Before ‘Picnic at Hanging Rock’ even starts, the audience are faced with the backs of the five actors who constitute of all the characters throughout the show. Instead of the usual audience chatter beforehand, we are unsettled and sit there in uncomfortable silence whilst we wait. Eventually though, it begins, and the quiet intensity of the production only increases from there.
Without a doubt, the staging, lighting and sound are the strongest elements of the show, the latter two contributing to the overwhelmingly creepy atmosphere throughout. The sound, or lack thereof at certain points, emphasises the tragic and dramatic elements of the play as the theatre can only hear the actor’s voice, and at some points it became almost uncomfortable to watch, for the silence only intensifies the relationship between actor and audience. The sounds intermittently in between put the audience on edge as the natural sounds of the Australian outback and the domesticity of the ticking clock contrast with the increasing tension on stage as the play begins to move more swiftly towards its conclusion. The lighting similarly contributes in its illumination of the characters which initially seems soft, but as the play moves on it becomes progressively eerier, whilst the drops to pitch-black allows the audience to feel the impact of the actor’s final words.
Initially there is no standout performance amongst the actors, but it soon becomes clear this is intentional as they act as one subservient body which misogyny reduces to an object of desire, even within their youth. Soon though, as the actors filter into different characters, and within their narration rapidly change their demeanour to imitate others, it becomes clear they are all incredibly versatile within their performances. Particularly though, Izzy Hassett as Mrs Appleyard was delightfully cruel in her performance as she progresses from overtly strict headteacher to abusive manipulator. All the performances are strong, as the actors effectively perform the gradual progression of controlled madness in the face of Mrs Appleyard’s oppressive doctrine, to the climatic tussle as a reaction of the situation that has been forced upon them, further mirrored by the impressive choreography throughout. Aside from this, the only issues sometimes were the accents, although admirable, sometimes plot points became indistinguishable and the play resultingly became harder to follow, but altogether this was not too big of an issue.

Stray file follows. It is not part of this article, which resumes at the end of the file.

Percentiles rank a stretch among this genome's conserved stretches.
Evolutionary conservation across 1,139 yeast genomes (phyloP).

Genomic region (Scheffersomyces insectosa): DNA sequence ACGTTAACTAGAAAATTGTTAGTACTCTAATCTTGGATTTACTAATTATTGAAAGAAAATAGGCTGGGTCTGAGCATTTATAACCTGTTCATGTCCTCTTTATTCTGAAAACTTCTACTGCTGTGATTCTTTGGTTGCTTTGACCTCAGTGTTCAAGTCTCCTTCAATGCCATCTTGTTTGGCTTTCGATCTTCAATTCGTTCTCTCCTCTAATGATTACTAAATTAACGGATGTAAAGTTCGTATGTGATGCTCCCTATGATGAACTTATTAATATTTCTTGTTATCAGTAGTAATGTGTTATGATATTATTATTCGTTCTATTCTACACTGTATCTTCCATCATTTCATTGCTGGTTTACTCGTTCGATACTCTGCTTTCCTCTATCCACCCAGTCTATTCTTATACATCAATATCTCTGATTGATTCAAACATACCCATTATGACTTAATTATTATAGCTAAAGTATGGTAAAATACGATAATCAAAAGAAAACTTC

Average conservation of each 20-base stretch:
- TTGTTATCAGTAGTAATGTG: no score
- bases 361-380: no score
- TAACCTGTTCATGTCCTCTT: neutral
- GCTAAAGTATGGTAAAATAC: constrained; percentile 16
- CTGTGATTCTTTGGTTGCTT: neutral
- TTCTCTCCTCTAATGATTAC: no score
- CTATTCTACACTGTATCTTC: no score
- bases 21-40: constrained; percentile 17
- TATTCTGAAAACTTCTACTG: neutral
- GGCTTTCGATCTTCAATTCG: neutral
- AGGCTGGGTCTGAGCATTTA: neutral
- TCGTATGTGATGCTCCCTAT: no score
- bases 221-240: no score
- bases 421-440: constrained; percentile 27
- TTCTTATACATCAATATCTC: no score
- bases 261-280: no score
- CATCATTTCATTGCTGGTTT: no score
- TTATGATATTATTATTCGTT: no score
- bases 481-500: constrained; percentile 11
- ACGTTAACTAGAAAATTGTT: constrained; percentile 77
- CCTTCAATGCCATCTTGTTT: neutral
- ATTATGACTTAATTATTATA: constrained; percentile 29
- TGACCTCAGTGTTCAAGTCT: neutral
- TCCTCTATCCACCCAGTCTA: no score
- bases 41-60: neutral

As a narrative, the storytelling by the actors and then the switch to their situation worked incredibly well, the audience were able to gain a sense of the schoolgirls telling their own story, the only thing they could have control over in a world where everything else they did was under watch. However, they soon lose this power, and the structure of the play mirrors this as their story is told through different perspectives. It really demonstrates the level of thought that went into the presentation of the play from the Director Sophie Wright and Assistant Director Claire Simonis. Every aspect of the play is thought through, the actor’s movements, choreography, sound and lighting all contribute to the atmosphere and narration of the play. This results in a chilling experience, which is sometimes hard to follow, but nevertheless unnerving from start to finish.
‘Picnic at Hanging Rock’ is showing at 7:30PM on Friday 3rd October and Saturday 4th October at the Assembly Rooms Theatre.